The term “narcotic,” derived from the Greek word for stupor, originally referred to a variety of substances that dulled the senses and relieved pain. Today, the term is used in a number of ways. Some individuals define narcotics as those substances that bind at opiate receptors (cellular membrane subunits proteins activated by substances like heroin or morphine) while others refer to any illicit substance as a narcotic. In a legal context, narcotic refers to opium, opium derivatives, and their semi-synthetic substitutes. Cocaine and coca leaves, which are also classified as “narcotics” in the Controlled Substances Act (CSA), neither bind opiate receptors nor produce morphine-like effects, and are discussed in the section on stimulants. For the purposes of this discussion, the term narcotic refers to drugs that produce morphine-like effects.
Narcotics are used therapeutically to treat pain, suppress cough, alleviate diarrhea, and induce anesthesia. Narcotics are administered in a variety of ways. Some are taken orally, transdermally (skin patches), or injected. They are also available in suppositories. As drugs of abuse, they are often smoked, sniffed, or injected. Drug effects depend heavily on the dose, route of administration, and previous exposure to the drug. Aside from their medical use, narcotics produce a general sense of well-being by reducing tension, anxiety, and aggression. These effects are helpful in a therapeutic setting but con tribute to their abuse.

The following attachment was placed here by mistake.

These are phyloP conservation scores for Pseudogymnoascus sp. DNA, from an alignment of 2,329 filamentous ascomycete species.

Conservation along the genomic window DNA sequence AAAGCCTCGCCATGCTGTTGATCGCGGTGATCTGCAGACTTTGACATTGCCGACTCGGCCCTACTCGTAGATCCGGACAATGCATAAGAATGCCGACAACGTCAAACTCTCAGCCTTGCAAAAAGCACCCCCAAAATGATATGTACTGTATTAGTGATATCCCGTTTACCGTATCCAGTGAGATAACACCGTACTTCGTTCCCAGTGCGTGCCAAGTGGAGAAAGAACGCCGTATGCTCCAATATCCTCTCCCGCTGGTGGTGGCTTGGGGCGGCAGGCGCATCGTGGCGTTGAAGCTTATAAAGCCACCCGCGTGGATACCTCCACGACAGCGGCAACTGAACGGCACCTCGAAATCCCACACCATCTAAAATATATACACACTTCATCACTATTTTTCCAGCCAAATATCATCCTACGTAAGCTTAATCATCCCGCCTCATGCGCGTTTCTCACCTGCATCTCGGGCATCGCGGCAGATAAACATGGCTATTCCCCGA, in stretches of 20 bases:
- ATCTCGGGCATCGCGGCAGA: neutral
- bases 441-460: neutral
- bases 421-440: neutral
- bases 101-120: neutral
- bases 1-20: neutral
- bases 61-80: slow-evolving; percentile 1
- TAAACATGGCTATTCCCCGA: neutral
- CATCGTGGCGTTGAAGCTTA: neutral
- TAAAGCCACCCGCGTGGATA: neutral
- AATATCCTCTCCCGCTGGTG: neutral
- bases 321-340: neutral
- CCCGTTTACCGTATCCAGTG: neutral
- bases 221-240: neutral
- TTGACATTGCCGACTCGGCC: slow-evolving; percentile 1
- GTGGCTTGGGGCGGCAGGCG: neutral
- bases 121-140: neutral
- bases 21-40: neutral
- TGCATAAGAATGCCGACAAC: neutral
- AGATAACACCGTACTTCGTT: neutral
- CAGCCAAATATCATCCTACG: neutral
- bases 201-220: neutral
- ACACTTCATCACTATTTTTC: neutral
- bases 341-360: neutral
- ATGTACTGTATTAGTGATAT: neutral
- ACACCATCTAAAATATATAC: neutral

Narcotic use is associated with a variety of unwanted effects including drowsiness, inability to concentrate, apathy, lessened physical activity, constriction of the pupils, dilation of the subcutaneous blood vessels causing flushing of the face and neck, constipation, nausea and vomiting, and most significantly, respiratory depression. As the dose is increased, the subjective, analgesic (pain relief), and toxic effect become more pronounced. Except in cases of acute intoxication, there is no loss of motor coordination or slurred speech as occurs with many depressants